By the numbers: A look at residential schools

The Truth and Reconciliation Commission examining Canada’s Indian residential schools is to release a summary of its final report Tuesday after hearing testimony from 7,000 survivors over five years. Here is a by-the-numbers look at residential schools:

The 1840s — Church-run schools are established for aboriginal children.

1883 — The year the federal government establishes three large residential schools in Western Canada to “kill the Indian in the child.”

1920 — The year the Indian Act is amended to make it compulsory for status Indian children between seven and 15 to attend residential school.

Get the latest National news. Sent to your email, every day.

READ MORE: Aboriginal residential schools report just the beginning: survivors

70 — The number of residential schools operating by the 1930s.

130 — The total number of residential schools that received support from the federal government at the program’s peak.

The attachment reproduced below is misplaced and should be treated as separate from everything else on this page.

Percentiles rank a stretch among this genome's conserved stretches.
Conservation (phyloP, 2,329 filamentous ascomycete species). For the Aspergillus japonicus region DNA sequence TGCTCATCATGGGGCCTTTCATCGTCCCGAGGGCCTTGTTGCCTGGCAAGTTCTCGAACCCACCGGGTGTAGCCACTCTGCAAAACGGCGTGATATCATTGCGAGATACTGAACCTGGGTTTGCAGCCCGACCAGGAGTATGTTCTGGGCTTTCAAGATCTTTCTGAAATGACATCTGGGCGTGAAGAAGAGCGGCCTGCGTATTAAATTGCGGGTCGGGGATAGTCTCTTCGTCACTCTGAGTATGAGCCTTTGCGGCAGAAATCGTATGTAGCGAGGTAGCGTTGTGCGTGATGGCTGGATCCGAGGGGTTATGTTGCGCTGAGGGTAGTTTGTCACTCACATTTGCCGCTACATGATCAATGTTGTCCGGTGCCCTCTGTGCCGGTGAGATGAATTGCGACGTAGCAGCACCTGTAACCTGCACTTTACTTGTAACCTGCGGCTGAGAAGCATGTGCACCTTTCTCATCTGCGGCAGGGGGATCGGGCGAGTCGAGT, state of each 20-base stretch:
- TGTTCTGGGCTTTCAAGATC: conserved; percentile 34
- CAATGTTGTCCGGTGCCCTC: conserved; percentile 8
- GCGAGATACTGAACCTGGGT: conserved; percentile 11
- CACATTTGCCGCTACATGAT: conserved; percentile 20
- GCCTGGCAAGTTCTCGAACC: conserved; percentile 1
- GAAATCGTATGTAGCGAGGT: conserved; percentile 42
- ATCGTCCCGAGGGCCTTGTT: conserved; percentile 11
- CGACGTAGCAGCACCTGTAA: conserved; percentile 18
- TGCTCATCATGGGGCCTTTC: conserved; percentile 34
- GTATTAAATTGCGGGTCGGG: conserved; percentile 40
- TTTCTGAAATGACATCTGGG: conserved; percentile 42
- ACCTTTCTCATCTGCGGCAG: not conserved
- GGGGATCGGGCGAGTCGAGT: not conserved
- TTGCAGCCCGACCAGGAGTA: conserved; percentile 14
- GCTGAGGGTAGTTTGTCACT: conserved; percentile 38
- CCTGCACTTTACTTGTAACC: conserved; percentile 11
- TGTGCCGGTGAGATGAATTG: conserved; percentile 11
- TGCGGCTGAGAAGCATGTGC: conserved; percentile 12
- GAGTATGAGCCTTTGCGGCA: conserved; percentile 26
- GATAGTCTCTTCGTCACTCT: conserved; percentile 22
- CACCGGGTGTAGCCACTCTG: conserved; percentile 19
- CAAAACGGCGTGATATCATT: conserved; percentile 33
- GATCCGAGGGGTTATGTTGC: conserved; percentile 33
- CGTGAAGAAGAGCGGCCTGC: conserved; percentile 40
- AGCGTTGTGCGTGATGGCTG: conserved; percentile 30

60 per cent — The proportion of residential schools run by the Catholic church.

1996 — The year the last residential school closes outside Regina.

150,000 — The estimated number of children who went through the residential school system.

80,000 — The estimated number of residential school students still alive.

Unknown — The number of children who died in Canada’s residential schools. Provinces are still handing over death certificates for aboriginal children from the residential school era.

60 per cent — The mortality rate reached at some residential schools, according to Truth and Reconciliation chairman Justice Murray Sinclair.

$1.9 billion — The federal government’s compensation package offered to former residential school students.

(Source: Truth and Reconciliation Commission)


Sponsored content